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ten most recent federal employment law articles Ten Most Recent Federal Articles

NLRB General Counsel Issues Memorandum Providing Justification for Employer Rule Decisions

Ogletree Deakins • March 30, 2015
Over the past several years, the National Labor Relations Board (NLRB) has aggressively redefined the landscape for employer rules contained in employee handbooks, employee policies, and/or employment agreements. Even though these decisions purportedly follow the standards established in the Board’s 2004 decision in Lutheran Heritage Village-Livonia, 343 NLRB 646 (2004), the application of those standards, first by former General Counsel Lafe Solomon and now under General Counsel Richard Griffin, have led to long-established, commonplace employer rules being found unlawful under the National Labor Relations Act (NLRA). In apparent recognition of this recent sea change by the Board, General Counsel Griffin recently issued a memorandum “to offer guidance on [his] views of this evolving area of labor law.”

Ninth Circuit Holds Service Advisors Non-Exempt Under FLSA Dealership "Salesman" Exemption; Section 7(i) Exemption Is Still Available

Fisher & Phillips LLP • March 30, 2015
The Ninth Circuit U.S. Court of Appeals (with jurisdiction over the states of Alaska, Arizona, California, Hawaii, Idaho, Montana, Nevada, Oregon, and Washington) has ruled in Navarro v. Encino Motorcars, LLC that Service Advisors employed by automobile dealerships do not qualify for the Section 13(b)(10)(A) overtime exemption under the federal Fair Labor Standards Act. It is the first court to have held this way

U.S. Supreme Court Upholds U.S. DOL's "Administrator Interpretations"

Shaw Valenza LLP • March 30, 2015
In 2010, the U.S. Department of Labor began issuing "Administrator Interpretations." These are analyses of regulations that are broader and more comprehensive than the traditional opinion letters that DOL used to issue. The opinion letters generally were targeted to respond to requests made by individual stakeholders, often employers. The Administrator Interpretations contain the DOL's view on how its regulations apply generally, not in response to a particular set of facts.

Updates and Studies: Top OSHA-Related News for the Week

Goldberg Segalla LLP • March 30, 2015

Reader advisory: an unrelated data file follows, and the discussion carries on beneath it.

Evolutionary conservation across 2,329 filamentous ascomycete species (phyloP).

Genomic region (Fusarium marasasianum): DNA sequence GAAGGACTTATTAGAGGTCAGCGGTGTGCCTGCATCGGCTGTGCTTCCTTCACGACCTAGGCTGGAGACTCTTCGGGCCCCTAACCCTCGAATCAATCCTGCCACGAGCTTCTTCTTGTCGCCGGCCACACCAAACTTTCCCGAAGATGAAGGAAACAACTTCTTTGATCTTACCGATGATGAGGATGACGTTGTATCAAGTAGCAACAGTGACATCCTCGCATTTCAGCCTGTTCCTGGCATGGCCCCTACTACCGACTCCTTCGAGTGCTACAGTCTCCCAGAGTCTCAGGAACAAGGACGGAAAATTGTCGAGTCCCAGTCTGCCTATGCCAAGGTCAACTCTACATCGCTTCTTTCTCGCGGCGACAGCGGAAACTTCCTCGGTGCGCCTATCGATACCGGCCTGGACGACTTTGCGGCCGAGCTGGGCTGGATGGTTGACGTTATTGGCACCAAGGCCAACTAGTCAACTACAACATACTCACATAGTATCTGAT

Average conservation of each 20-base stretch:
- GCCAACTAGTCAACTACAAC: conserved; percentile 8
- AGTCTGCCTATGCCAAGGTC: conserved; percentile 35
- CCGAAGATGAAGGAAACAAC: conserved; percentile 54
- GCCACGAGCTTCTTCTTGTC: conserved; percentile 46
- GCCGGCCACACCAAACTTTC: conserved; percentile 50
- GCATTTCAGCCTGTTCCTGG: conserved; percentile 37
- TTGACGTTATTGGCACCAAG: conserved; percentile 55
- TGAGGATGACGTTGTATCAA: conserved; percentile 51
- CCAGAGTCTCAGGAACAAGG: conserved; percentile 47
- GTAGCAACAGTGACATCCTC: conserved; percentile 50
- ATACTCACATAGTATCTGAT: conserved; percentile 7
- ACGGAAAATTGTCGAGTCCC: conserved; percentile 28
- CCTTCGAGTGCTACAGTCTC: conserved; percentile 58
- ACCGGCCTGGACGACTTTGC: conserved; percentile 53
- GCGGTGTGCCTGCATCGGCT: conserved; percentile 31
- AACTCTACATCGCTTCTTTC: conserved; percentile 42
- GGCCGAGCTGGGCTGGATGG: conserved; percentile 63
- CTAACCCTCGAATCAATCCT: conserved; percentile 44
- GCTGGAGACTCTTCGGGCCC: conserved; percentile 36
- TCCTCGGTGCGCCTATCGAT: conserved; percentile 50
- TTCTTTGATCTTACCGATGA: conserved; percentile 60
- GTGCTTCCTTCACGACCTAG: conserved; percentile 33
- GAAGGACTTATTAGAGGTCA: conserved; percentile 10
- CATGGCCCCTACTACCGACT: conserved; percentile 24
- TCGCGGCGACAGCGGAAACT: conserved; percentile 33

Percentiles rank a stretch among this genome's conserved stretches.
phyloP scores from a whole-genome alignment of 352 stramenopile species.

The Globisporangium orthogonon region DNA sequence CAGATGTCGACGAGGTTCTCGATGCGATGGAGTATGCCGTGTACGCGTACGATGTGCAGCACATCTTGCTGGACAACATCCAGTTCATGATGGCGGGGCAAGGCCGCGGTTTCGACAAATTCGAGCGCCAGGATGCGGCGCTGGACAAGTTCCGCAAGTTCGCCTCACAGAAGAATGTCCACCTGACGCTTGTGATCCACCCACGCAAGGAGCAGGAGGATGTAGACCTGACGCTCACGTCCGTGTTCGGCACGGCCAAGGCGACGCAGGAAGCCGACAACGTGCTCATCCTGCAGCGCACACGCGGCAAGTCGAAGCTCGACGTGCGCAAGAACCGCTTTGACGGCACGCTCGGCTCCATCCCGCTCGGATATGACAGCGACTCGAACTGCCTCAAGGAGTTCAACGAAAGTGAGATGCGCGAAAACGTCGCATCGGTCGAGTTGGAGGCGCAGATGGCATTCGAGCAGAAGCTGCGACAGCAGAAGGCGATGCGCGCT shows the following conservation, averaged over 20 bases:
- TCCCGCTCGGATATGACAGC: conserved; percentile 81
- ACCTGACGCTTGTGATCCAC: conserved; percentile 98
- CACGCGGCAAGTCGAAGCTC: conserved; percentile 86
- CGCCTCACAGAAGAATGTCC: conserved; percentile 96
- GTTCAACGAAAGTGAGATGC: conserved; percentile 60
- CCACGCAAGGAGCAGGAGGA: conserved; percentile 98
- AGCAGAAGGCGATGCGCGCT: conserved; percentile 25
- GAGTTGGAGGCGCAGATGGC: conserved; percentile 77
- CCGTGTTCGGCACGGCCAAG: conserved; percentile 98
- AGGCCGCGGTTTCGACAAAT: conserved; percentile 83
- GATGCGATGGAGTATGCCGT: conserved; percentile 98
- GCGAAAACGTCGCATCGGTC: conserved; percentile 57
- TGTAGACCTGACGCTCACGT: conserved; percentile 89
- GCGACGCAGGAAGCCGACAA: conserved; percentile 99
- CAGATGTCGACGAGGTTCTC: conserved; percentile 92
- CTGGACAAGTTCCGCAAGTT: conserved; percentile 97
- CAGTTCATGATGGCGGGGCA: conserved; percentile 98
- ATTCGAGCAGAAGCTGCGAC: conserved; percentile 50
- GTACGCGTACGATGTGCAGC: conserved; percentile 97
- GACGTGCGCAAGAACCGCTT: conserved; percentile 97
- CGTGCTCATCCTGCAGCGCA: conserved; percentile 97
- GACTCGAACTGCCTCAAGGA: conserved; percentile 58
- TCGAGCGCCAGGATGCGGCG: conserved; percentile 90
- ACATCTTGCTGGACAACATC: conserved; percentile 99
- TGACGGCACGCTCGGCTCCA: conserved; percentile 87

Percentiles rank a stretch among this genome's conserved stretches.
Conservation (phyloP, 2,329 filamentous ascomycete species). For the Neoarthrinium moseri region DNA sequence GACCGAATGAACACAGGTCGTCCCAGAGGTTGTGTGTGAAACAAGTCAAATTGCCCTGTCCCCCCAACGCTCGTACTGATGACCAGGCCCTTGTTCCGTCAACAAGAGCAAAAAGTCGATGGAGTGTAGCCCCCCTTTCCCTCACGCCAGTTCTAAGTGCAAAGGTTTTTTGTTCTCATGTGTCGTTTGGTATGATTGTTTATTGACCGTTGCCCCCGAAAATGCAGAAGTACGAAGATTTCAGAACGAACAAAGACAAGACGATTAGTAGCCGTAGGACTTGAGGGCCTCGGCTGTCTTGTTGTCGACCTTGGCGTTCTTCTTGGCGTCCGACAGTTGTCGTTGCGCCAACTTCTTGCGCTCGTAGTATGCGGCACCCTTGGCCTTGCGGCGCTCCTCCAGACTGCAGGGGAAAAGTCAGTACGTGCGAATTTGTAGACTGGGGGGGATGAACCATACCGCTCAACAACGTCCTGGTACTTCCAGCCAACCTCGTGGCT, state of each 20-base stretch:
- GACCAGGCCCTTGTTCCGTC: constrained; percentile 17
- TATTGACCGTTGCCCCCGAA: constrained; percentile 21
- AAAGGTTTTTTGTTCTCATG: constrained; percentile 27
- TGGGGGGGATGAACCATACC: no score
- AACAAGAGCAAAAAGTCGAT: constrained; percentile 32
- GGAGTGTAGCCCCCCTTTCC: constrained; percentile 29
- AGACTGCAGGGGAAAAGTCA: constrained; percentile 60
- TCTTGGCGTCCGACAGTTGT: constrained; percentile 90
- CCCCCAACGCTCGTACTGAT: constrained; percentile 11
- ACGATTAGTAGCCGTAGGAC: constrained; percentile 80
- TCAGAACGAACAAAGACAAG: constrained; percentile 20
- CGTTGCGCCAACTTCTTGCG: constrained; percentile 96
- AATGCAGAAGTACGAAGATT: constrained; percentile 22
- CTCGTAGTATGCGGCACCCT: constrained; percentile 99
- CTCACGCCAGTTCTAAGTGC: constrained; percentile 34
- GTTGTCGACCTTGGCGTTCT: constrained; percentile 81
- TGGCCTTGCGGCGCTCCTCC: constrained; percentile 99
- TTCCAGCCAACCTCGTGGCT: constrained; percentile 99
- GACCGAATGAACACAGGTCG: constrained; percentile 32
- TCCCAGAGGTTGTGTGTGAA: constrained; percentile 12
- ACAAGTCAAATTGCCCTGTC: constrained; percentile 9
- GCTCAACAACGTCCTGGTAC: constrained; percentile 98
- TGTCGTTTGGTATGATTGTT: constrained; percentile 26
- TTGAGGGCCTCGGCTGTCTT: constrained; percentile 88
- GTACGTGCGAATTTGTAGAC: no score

The following are highlights of the OSHA-related news for the week

Switch in safety handbooks without collective bargaining could violate CBA.

Ogletree Deakins • March 30, 2015
An arbitrator’s finding that an employer could not unilaterally switch safety handbooks without bargaining for that switch was upheld by a federal district court. Firstenergy Generation Corp. v. IBEW, WDPA, No. 14-560, March 16, 2015.

"Vote-a-Rama" for Senate Budget Resolution included Employment Amendments

Littler Mendelson, P.C. • March 30, 2015
In the early morning of March 27, the Senate passed its version of a budget resolution by a vote of 52-46 after a marathon session of votes on numerous amendments. The so-called "Vote-a-Rama" included votes on measures that likely have no chance of advancing, but serve as political talking points in the months ahead and for the 2016 congressional and presidential elections. The Senate budget resolution process provides Senators an opportunity to secure votes on their amendments with very limited debate so long as the amendment somehow relates to the budget. The marathon voting session can be used to force lawmakers to publically take a position on many touchy issues. The official voting record often becomes a sword or shield come campaign season.

Employers may not like NLRB General Counsel report on handbook rules

Constangy, Brooks, Smith & Prophete, LLP • March 27, 2015
As we have previously reported, the National Labor Relations Board in recent years has put employee handbooks and policy manuals under a magnifying glass, searching for any provision that might, in its view, violate the NationalDavid-Phippen.jpeg Labor Relations Act.

Proposed FLSA Exemption Changes Still In Limbo

Fisher & Phillips LLP • March 27, 2015
Employers await with bated breath the release of the U.S. Labor Department's proposed new definitions for the federal Fair Labor Standards Act's Section 13(a)(1) executive, administrative, professional, outside-sales, and derivative exemptions. Apparently, they will just have to keep waiting – for how long, the U.S. Labor Department will not say.

Captain Obvious Issues Most Obvious FLSA Decision of 2015 (So Far...)

Franczek Radelet P.C • March 27, 2015
It happens every year: I read a decision from a federal judge about the federal Fair Labor Standards Act and shake my head that it actually took litigation to resolve such an obvious question. It is only March, but 2015 already is no different. A recent decision by a federal district judge in New York compelled me to bring back our periodic Captain Obvious posting.

Texas Court Puts a Halt on DOL Enforcement of the New FMLA Rule Extending Leave Rights to Same-Sex Couples

Franczek Radelet P.C • March 27, 2015
A federal judge in Texas granted an injunction on Thursday that (for the time being) has stopped enforcement of the DOL’s final rule regarding the definition of spouse.